(What's Left of) Our Economy Trump, automotive, border adjustment tax, China, Ford Motor Company, imports, Jobs, manufacturing, Mexico, NAFTA, North American Free Trade Agreement, offshoring, tariffs, trade agreements, trade balances, Trade Deficits
President Trump and his administration have certainly been active on the trade front in their first months in office, both in word and deed. The question remains whether they’ve been effective, and a breaking news story has just added powerfully to the doubters’ case.
The news has to do with Ford Motor Company’s announcement that it will scrap plans to relocate its remaining small car production from the United States to Mexico and supply the American market from an existing plant in Hermosillo, and instead import the vehicles from a retooled factory in China. The initial Ford production decision came under fire from Mr. Trump, and the company’s reaction – a rejiggered Mexico plan – looked chancy for two main reasons:
First, the president had declared his intention to renegotiate the North American Free Trade Agreement (NAFTA) in large measure to stop such production offshoring. Second, the staunchly pro-trade Republican leaders of the GOP-controlled House of Representatives had been pushing a border adjustment tax proposal that would have imposed new costs on imports from anywhere.
Ford has now underscored why both opponents and supporters of a transformed, less import-friendly U.S. trade policy have been right in one of their major criticisms of Mr. Trump’s emerging strategy: A tight focus on bilateral trade issues and balances overlooks the ability of multinational companies to shift export-oriented production in order to evade country-specific tariffs or other trade curbs.
Not that business’ ability to hopscotch is unlimited. The massive level of sunk corporate costs in export-focused production in China, for example, won’t always be easy to walk away from. And not all countries offer comparable advantages to manufacturers. So given, for example, that China accounts for more than 43 percent of the American merchandise trade deficit, or that Mexico’s geography makes it such an unusually attractive base for selling to U.S. customers, focusing on individual-country or regional priorities often makes good sense.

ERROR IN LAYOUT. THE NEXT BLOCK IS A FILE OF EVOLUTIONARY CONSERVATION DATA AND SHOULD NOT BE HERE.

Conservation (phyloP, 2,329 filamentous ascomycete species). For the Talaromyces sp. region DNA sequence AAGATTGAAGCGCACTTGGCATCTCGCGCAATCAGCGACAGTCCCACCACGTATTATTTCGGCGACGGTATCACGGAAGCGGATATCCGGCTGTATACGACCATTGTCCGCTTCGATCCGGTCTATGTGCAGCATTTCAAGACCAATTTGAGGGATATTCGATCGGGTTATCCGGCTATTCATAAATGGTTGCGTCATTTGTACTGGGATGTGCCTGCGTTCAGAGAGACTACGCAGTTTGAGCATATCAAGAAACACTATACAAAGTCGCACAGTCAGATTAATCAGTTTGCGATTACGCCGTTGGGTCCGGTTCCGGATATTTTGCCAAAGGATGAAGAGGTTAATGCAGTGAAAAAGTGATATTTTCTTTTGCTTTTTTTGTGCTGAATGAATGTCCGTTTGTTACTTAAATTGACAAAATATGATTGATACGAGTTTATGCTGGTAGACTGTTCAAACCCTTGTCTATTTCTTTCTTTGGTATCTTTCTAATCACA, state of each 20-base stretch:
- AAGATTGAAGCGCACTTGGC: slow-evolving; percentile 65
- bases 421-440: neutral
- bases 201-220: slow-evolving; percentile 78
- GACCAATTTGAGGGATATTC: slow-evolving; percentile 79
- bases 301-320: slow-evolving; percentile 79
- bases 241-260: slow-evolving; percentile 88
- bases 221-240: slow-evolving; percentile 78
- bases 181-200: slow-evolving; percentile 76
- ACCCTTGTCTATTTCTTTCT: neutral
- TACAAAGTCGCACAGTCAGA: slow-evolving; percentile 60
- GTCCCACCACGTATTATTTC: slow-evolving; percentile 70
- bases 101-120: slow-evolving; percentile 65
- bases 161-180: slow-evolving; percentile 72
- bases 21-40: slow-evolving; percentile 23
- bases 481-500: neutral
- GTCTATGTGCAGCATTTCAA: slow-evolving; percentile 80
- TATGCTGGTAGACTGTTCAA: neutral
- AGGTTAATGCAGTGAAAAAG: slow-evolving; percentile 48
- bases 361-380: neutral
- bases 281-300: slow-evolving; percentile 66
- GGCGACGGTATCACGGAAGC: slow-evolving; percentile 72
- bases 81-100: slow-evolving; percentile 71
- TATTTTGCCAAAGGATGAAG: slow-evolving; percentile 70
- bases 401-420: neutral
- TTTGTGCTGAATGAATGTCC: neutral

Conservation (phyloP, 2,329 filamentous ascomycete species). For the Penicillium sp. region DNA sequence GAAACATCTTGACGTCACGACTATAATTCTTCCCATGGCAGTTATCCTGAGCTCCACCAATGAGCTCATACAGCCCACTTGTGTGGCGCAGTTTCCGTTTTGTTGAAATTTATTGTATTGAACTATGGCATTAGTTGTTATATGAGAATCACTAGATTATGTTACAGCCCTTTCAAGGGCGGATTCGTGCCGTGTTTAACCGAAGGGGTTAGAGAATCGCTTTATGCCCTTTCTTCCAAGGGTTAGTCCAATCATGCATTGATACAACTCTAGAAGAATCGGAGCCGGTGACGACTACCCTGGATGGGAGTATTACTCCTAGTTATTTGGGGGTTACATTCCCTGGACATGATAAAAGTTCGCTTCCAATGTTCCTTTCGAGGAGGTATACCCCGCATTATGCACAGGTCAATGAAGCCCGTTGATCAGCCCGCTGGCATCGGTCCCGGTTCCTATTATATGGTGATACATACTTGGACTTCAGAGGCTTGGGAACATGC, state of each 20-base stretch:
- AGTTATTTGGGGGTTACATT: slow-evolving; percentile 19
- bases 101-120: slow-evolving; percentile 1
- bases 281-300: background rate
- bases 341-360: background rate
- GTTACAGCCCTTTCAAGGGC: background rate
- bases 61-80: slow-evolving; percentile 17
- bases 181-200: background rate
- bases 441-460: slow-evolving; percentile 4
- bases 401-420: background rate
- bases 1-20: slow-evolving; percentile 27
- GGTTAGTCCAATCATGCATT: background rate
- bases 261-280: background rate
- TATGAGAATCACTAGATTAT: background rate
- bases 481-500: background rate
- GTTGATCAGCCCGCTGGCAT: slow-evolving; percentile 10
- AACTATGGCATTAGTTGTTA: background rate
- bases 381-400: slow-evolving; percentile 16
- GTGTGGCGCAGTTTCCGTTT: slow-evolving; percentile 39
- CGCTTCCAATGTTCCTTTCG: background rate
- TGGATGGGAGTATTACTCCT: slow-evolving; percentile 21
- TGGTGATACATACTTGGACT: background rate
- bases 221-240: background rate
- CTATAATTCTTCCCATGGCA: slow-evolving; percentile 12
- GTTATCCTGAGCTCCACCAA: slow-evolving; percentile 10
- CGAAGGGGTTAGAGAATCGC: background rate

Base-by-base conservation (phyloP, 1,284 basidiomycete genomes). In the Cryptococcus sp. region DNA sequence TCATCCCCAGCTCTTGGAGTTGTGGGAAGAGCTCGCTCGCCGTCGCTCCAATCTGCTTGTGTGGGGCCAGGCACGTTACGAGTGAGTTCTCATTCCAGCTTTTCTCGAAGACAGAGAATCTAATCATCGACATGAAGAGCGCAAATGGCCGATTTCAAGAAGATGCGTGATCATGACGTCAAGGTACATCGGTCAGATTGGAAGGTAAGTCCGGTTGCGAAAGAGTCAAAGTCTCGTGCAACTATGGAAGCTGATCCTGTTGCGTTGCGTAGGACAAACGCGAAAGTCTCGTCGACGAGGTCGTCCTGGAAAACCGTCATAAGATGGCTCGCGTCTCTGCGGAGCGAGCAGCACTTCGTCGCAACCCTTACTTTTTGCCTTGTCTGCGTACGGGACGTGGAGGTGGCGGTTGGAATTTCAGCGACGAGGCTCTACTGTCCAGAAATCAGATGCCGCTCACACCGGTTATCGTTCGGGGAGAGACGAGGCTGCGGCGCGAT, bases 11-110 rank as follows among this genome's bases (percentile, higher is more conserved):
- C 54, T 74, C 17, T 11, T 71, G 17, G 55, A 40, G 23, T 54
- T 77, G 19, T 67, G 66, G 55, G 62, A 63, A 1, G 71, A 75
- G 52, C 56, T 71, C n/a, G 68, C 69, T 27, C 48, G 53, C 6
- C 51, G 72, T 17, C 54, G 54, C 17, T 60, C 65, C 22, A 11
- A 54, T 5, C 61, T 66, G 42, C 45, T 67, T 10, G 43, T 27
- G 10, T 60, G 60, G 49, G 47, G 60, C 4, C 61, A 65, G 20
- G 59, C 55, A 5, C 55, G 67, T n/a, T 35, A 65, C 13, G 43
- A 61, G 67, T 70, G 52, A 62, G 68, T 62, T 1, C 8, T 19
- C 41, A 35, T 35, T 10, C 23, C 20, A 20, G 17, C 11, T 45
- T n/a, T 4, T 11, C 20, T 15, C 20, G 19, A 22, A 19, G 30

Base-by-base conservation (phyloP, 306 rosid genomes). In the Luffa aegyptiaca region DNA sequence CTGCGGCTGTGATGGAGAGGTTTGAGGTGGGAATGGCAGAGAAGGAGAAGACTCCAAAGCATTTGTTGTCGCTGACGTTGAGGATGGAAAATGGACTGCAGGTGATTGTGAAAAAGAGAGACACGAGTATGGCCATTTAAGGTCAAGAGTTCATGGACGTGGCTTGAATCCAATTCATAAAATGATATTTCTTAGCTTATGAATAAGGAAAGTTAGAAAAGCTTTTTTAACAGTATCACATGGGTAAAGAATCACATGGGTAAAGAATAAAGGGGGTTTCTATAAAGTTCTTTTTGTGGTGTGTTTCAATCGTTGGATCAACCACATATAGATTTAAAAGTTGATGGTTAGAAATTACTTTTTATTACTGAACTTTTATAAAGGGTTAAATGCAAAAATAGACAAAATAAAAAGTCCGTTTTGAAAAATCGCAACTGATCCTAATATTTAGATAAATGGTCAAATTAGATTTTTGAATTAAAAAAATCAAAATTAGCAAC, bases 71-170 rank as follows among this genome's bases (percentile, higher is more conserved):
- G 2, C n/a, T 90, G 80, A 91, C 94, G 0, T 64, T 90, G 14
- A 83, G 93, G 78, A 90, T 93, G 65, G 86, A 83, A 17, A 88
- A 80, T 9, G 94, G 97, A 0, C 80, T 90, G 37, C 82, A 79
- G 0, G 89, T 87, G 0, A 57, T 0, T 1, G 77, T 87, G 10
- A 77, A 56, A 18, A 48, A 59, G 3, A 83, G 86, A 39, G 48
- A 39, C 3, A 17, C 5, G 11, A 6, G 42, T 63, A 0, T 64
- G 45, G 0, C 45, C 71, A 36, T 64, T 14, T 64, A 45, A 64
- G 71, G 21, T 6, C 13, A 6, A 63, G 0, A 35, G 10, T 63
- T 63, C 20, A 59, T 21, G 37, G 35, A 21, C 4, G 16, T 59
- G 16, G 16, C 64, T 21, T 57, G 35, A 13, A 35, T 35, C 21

It’s also legitimate in principle to base trade preferences on non-economic aims, like national security (e.g., rewarding allies or strengthening third world economies against the appeal of terrorism) – though Mr. Trump has expressed strong skepticism for this approach, notably in his Inaugural Address. And of course, prioritization is often the key to any successful public policy.
But what’s especially strange about the Trump trade strategy so far is the president’s indifference – at best – to the border adjustment tax idea. On top of undercutting corporate tariff arbitrage strategies by levying a tax on all imports (and encouraging exports), the measure would also bring in revenue needed to finance crucial domestic needs like infrastructure and healthcare reform without completely busting the federal budget. And its passage would by no means preclude addressing special trade priorities of all kinds with additional restrictions.
Ford’s new production announcement is just the latest in a series of comments from Corporate America that bear out one of President Trump’s central insights: that trade policy changes can decisively influence corporate sourcing decisions to America’s benefit. Now, however, he needs to recognize that his essential goal of using trade restrictions to lure valuable manufacturing production and jobs back to the United States requires policies with global scope. The half- (at best) measures he’s favored so far are just too easily gamed.